Oakland, California (EastBayDaily) — On Wednesday, April 30, 2014, from 6:30pm – 9:30pm, Oakland Zoo welcomes the public to attend a Conservation Speaker Series focused on California condors – a bird that nearly became extinct in the 1987, when the last living wild condor was taken into captivity and put into a breeding program to save the species. Today, there are more than 200 California condors living in the wild.
Guest Speaker Joe Burnett, Senior Biologist, at Ventana Wildlife Society, has been working in the field with the magnificent birds since 1996. "We have learned so many new and exciting things about condors during the restoration process, this presentation will be a great opportunity to share what we've discovered and discuss the threats these animals still face today,” said Joe Burnett Senior Wildlife Biologist, Ventana Wildlife Society. In the Big Sur, California, he has invested countless hours into helping save the species by tracking them, testing for lead poisoning, releasing them into the wild, and protecting their precious eggs.
Burnett and Dr. Andrea Goodnight, Associate Veterinarian at Oakland Zoo, will discuss the plight of the condor and highlight how organizations like U.S.Fish & Wildlife, Pinnacles National Park, Ventana Wildlife Society, Oakland Zoo, and other zoos are collaborating to help save a bird with a ten-foot wing span. “Oakland Zoo’s Veterinary staff is excited to be the newest partner in the California Condor Recovery Program and use our medical expertise to provide the highest standard of care to condors,” said Dr. Andrea Goodnight. “We have spent many hours training both at the Los Angeles Zoo and in the field, learning how to safely handle condors and administer medications to these majestic birds. During this talk, we will be sharing our initial experiences, introducing the Steve and Jackie Kane Condor Recovery Facility at Oakland Zoo, and explaining the condor treatment process.” The evening will focus on an endangered species that soars on the California coastline of Big Sur and people who have dedicated their careers to help save a bird with striking red eyes, an ability to soar for miles at a time, and bonds with its mate for life.
The Conservation Speaker Series will take place in Oakland Zoo’s Zimmer Auditorium, located in the lower entrance of the Zoo. Parking is free and the admission price for the evening’s speaker presentations is $12.00 – $20.00 per person (sliding scale). All proceeds from this event will be donated to Ventana Wildlife Society. “Taking action for wildlife is at the heart of Oakland Zoo’s mission and we are honored to be in partnership with Ventana Wildlife Society to conserve the California condor,” said Amy Gotliffe, Conservation Director at Oakland Zoo. “From providing the public with condor cams to condor camps for teens to healing sick birds, we are fully committed to this iconic native species. We are looking forward to sharing this passion with our community on April 30th.”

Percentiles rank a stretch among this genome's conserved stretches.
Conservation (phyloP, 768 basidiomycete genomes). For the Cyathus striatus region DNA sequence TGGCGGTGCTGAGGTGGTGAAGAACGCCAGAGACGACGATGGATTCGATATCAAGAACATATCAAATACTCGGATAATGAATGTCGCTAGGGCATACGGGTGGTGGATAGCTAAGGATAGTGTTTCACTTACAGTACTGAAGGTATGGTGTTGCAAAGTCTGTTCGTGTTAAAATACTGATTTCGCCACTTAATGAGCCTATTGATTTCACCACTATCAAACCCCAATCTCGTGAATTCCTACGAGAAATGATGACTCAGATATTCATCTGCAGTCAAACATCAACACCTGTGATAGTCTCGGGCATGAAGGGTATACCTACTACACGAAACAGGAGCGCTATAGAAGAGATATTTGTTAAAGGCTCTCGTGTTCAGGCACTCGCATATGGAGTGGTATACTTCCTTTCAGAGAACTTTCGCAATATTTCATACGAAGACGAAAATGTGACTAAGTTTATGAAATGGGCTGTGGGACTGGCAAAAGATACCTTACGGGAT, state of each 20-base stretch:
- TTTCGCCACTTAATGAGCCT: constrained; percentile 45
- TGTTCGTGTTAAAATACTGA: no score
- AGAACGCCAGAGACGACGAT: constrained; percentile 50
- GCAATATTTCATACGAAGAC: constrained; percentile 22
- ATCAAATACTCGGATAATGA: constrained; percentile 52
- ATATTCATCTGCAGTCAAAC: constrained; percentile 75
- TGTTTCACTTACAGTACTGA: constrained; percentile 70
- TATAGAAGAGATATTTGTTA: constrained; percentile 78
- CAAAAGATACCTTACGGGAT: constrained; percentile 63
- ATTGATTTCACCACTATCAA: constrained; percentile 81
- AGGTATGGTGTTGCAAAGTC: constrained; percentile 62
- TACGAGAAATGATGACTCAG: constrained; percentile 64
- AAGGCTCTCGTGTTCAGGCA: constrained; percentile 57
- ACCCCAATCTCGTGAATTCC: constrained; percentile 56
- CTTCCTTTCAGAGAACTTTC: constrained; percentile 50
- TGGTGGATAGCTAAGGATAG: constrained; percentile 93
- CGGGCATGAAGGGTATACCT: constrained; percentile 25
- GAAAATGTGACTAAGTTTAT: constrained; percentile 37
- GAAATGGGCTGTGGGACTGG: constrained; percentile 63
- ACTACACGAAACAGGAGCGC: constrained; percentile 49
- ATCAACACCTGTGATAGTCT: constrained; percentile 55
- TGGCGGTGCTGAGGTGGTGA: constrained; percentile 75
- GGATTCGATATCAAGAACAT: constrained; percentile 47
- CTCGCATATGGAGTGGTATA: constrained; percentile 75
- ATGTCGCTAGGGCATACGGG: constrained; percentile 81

For additional information about Oakland Zoo’s Conservation Speaker Series, please contact Amy Gotliffe, Conservation Director, at amy(at)oaklandzoo(dot)org.
ABOUT THE CALIFORNIA CONDOR: In 1987, the last wild California condor was taken into captivity to join the twenty-six remaining condors, in an attempt to bolster the population through a captive breeding program. Through the effort of California zoos and the Ventana Wildlife Society there are now about 232 California condors in the wild. For more than twenty years, Ventana Wildlife Society has made it a mission to save the bird from extinction by regularly trapping and treating condors suffering from high blood levels of lead. Prompt treatment has saved the lives of several birds in the flock. They monitor nests to ensure the greatest protection possible from potential threats to productivity. In 2013, Jerry Brown, Governor of California signed into law a phase out of lead ammunition throughout the state for all hunting. Lead from spent ammunition is the most significant problem for California condors and this new law gives hope for condor survival in the future; however, the new law, AB711, does not go into effect until 2019.
Being actively involved in a conservation partnership with Ventana Wildlife Society is very important to Oakland Zoo. To learn more about this partnership go to http://youtu.be/7Bhm3k_OINA.
ABOUT OAKLAND ZOO: The Bay Area’s award-winning Oakland Zoo is home to more than 660 native and exotic animals. The Zoo offers many educational programs and kid’s activities perfect for science field trips, family day trips and exciting birthday parties. Oakland Zoo is dedicated to wildlife conservation onsite and worldwide. Nestled in the Oakland Hills, in 500-acre Knowland Park, the Zoo is located at 9777 Golf Links Road, off Highway 580. The East Bay Zoological Society (Oakland Zoo) is a nonprofit 501(c)3 organization supported in part by members, contributions, the City of Oakland and the East Bay Regional Parks. For more information please visit our website at http://www.oaklandzoo.org.
ABOUT VENTANA WILDLIFE SOCIETY: Founded in 1977, Ventana Wildlife Society led the way to successful reintroduction of the Bald Eagle and the California Condor, two of the most iconic birds in the world, to native habitats in central California. Through the course of their work, they developed an organizational culture that strongly values science, education and collaboration and regularly found ways for both wildlife and people to benefit from one another. VWS recovers individual species and tracks the populations of many others so that conservation can be timely as well as effective. Focusing on youth education, we better ensure that future generations have the willingness and capacity to help wildlife. Our vision is to have a society who cares for and supports wildlife across the planet, particularly in California. http://www.ventanaws.org.
Amy Gotliffe, Director, Conservation